Sunday, August 08, 2010

Rage Reaction Part III

Every time I’ve come close in therapy to getting to the bottom of my problems, I’ve sabotaged it somehow. I’m not sure what’s down there, but I know I’m afraid to face it. A big part of me hopes that it’s from another lifetime because if it’s what the docs all think it is, I don’t want to think of anyone in my family doing it. They think that I was severely physically or sexually abused when I was a child. I admit I’ve always been afraid of pain—of hurting myself or getting hurt. I was a very cautious child. But then, I also fell down a flight of stairs in my walker a week before my first birthday and they asked if I’d ever lost consciousness for any length of time. I don’t know if I did that day.

I remember being two or three watching my mother take down the laundry in the back yard and being scared because I had wet my pants and I knew she was going to spank me. I remember crying when she spanked me and her saying, “I’ll give you something to cry about,” and spanking me longer and harder. I don’t recall if she ever spanked me anywhere besides my butt or if she used anything other than her hand. I seem to recall her letting me touch the iron to see how hot it was, and burning my finger. I also remember watching my sister hit my nephews with various implements from leather belts to wooden spoons and since she has told me that she was angry that my parents adopted me when she was fifteen and left her to babysit me, I can’t help but wonder if I haven’t been looking in the wrong direction all this time and leaving out a major suspect. I see her as a parent figure, but I’ve never seen her as a disciplinary figure. Yet she must have been when she babysat in those early years before she graduated from high school, got a job and got her own apartment. Food for thought…

As I said, the docs here at the North Chicago VA (which is in the process of merging with the Great Lakes Naval Hospital and becoming the James Lovell Federal Health Care Center) all wondered why I was on so many meds for bi-polar disorder and all asked what my rage reactions had to do with it. One of my doctors thought it might be a seizure disorder, so she arranged an appointment for me with a neurologist. I met this doctor on Wednesday, August 4, 2010. She questioned me about my rage reactions and then explained what is happening.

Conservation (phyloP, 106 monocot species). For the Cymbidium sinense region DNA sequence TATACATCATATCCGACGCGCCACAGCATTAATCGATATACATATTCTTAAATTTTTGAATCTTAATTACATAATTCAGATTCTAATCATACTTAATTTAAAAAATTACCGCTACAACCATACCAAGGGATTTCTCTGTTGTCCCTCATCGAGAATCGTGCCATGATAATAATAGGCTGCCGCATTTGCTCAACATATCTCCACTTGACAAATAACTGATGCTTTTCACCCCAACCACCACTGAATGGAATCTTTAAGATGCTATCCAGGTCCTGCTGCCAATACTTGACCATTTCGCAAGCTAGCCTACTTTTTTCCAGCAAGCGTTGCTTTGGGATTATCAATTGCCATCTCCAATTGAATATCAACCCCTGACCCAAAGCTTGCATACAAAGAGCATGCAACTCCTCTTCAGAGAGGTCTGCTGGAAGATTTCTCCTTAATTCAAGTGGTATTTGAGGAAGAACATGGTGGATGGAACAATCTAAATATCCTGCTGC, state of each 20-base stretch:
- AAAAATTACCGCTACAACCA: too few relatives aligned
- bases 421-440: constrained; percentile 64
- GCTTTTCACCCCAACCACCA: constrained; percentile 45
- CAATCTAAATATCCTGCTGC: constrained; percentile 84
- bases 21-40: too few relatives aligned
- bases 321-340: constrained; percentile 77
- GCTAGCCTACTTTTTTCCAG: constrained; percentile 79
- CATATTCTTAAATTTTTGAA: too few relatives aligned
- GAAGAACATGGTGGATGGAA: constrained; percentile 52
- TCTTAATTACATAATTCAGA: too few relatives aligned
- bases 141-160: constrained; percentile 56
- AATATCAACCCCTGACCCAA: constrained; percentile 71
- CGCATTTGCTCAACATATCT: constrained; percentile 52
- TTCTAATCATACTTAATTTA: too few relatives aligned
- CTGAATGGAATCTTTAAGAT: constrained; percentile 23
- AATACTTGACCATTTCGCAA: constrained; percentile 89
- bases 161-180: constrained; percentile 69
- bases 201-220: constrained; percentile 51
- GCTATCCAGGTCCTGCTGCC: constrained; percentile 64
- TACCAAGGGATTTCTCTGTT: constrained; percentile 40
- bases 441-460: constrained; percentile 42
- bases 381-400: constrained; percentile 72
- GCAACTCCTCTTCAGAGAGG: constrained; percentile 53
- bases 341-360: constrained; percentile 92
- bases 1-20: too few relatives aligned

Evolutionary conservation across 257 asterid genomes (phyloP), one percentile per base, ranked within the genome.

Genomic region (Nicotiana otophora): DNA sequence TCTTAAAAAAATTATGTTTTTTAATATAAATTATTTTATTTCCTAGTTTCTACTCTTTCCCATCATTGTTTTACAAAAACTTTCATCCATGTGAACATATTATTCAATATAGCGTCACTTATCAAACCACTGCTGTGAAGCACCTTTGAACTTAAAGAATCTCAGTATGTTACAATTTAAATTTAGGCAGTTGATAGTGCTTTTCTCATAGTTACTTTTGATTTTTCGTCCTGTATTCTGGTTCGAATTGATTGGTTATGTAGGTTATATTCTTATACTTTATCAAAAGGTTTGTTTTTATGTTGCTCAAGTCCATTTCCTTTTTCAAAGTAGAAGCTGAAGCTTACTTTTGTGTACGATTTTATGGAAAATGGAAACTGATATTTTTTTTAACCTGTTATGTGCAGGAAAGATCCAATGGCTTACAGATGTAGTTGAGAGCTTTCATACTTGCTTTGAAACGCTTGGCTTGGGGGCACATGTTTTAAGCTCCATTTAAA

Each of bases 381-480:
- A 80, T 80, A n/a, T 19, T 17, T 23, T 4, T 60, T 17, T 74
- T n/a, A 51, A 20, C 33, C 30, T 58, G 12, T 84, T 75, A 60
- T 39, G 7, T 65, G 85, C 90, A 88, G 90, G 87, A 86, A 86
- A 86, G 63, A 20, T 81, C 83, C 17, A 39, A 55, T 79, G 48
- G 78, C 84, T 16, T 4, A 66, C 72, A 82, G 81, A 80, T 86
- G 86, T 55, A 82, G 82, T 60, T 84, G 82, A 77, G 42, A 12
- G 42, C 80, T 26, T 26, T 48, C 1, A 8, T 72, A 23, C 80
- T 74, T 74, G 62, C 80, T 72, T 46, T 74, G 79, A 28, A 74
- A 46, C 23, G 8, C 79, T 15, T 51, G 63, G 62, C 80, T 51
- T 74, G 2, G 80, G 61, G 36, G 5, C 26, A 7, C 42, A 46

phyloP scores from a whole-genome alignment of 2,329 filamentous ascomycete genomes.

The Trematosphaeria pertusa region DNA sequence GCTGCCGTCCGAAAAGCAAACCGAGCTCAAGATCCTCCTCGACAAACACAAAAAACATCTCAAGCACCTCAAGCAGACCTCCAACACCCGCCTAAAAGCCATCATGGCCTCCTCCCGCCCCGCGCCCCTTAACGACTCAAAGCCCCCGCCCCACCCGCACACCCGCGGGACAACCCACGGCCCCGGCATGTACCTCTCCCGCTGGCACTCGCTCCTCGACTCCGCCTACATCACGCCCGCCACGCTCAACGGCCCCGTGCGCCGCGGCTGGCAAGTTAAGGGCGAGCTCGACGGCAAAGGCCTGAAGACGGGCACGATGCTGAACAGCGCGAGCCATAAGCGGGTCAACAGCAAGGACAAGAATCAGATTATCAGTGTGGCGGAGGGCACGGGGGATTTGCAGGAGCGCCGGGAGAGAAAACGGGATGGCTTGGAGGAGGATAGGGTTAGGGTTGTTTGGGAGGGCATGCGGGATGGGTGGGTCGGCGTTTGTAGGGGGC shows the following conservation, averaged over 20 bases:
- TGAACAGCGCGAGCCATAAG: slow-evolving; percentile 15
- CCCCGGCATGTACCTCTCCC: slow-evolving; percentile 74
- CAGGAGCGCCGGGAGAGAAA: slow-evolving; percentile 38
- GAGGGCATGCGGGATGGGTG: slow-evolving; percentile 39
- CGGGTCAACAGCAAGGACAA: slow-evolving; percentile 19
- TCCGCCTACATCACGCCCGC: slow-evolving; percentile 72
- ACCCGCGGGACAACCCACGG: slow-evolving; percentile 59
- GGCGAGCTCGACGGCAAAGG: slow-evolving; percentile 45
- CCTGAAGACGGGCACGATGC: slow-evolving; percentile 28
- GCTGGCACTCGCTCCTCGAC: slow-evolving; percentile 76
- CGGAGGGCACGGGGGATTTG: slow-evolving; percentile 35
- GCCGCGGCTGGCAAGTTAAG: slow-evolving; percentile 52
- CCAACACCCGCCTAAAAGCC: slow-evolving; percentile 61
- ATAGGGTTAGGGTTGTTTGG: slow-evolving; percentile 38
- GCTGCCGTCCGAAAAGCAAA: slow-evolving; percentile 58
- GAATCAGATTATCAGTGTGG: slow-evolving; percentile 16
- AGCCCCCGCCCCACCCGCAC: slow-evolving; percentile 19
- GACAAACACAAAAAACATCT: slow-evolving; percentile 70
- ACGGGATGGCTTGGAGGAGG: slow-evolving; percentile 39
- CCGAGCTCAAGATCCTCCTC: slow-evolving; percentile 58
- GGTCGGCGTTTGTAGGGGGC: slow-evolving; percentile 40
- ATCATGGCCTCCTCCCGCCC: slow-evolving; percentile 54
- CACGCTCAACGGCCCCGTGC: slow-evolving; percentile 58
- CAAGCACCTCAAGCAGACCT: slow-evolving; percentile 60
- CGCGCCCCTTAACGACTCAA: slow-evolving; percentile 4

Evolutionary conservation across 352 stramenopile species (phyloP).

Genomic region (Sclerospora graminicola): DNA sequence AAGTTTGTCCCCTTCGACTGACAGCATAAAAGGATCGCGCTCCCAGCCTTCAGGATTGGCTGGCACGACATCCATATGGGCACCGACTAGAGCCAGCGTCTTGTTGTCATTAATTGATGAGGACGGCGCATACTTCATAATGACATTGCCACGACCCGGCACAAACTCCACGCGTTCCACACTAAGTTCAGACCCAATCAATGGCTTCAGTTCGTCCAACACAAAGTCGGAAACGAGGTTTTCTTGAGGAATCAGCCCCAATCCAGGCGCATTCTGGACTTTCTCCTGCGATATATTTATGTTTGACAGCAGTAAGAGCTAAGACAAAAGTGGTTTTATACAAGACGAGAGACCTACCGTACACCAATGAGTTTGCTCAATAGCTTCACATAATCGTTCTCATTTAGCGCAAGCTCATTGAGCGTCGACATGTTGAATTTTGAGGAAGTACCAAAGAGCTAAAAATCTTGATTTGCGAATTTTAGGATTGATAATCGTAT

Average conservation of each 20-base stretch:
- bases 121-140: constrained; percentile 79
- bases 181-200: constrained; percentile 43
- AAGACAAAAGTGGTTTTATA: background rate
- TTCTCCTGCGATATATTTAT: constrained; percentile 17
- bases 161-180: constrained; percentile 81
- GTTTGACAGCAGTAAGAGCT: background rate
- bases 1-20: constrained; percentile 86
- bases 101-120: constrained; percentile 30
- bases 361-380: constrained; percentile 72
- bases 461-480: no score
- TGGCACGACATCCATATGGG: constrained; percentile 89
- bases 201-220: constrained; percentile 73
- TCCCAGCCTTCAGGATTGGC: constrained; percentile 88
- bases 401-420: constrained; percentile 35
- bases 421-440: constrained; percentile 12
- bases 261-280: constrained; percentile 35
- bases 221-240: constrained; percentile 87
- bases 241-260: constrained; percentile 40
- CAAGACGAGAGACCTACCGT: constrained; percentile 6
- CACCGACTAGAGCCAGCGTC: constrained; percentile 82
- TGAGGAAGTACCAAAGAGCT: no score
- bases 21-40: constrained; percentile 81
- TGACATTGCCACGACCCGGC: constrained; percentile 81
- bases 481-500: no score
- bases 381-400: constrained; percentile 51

Apparently, I react to some trivial threats as though I was in a life and death situation. The emotional part of my brain goes into full panic mode. And once it’s there, the intellectual part of my brain cannot stop it. She said that it’s like getting on a rollercoaster. You go up that first hill and once you reach the top you have to scream your way through the whole ride. And that’s exactly what I do. She said that the voice I hear is the rational, intellectual part of my brain trying to control the emotional part of my brain which, of course, is on the roller coaster screaming for my life.

Celexa, the medication that I’m on for the depressive part of my bi-polar disorder, is good for controlling the emotional part of my brain. Gabapentin or Neurontin, the med I’ve been begging the docs to take me off of slows the intellectual part of my brain making it ineffectual against the emotional whirlwind and suppressing my higher functions to the extent of causing dementia. I’m weaning off of that. Buproprion or Wellbutrin, the last med my Danville docs added, actually makes the emotional part of my brain more sensitive to fight-or-flight stimulation (so we’re weaning off of that next), and topiramate or Topramaz [sp?] suppresses the irritability of the emotional brain, and we’re increasing that. The latter med is what my new shrink here chose to replace my gabapentin and she was slowly increasing the dosage of one as she weaned me off the other.